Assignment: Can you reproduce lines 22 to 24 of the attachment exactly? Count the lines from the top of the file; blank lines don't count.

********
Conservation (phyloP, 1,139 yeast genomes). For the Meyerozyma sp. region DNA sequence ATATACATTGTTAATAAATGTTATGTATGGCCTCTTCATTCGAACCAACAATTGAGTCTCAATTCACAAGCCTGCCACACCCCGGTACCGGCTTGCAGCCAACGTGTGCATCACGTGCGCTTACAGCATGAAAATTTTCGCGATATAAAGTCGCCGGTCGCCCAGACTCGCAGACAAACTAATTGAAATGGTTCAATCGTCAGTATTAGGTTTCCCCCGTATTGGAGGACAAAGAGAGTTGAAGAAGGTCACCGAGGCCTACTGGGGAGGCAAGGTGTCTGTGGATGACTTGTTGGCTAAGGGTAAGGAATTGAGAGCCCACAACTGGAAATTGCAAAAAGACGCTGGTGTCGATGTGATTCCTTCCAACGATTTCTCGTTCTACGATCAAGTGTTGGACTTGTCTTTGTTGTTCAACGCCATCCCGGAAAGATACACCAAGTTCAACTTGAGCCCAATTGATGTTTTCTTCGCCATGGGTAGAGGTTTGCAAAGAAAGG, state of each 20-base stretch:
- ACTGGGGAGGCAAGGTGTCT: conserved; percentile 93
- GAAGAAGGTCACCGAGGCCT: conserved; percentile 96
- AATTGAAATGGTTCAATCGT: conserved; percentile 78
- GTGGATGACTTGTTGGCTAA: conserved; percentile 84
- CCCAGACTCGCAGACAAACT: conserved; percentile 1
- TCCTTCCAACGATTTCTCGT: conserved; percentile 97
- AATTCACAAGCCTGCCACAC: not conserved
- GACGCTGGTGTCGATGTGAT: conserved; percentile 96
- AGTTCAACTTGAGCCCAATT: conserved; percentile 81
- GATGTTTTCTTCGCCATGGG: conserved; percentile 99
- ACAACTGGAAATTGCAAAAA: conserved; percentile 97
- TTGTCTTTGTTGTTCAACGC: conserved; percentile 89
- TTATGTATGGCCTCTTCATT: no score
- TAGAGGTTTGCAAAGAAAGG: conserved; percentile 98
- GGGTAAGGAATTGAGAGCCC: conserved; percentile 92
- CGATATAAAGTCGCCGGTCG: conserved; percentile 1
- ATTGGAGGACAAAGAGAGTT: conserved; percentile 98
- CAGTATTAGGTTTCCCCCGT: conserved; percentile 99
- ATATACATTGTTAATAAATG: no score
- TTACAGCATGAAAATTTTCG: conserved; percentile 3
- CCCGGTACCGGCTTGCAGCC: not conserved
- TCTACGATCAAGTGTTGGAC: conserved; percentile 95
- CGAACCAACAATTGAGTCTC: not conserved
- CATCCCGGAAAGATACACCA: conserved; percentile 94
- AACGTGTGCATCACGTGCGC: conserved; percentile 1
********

- CCCGGTACCGGCTTGCAGCC: not conserved
- TCTACGATCAAGTGTTGGAC: conserved; percentile 95
- CGAACCAACAATTGAGTCTC: not conserved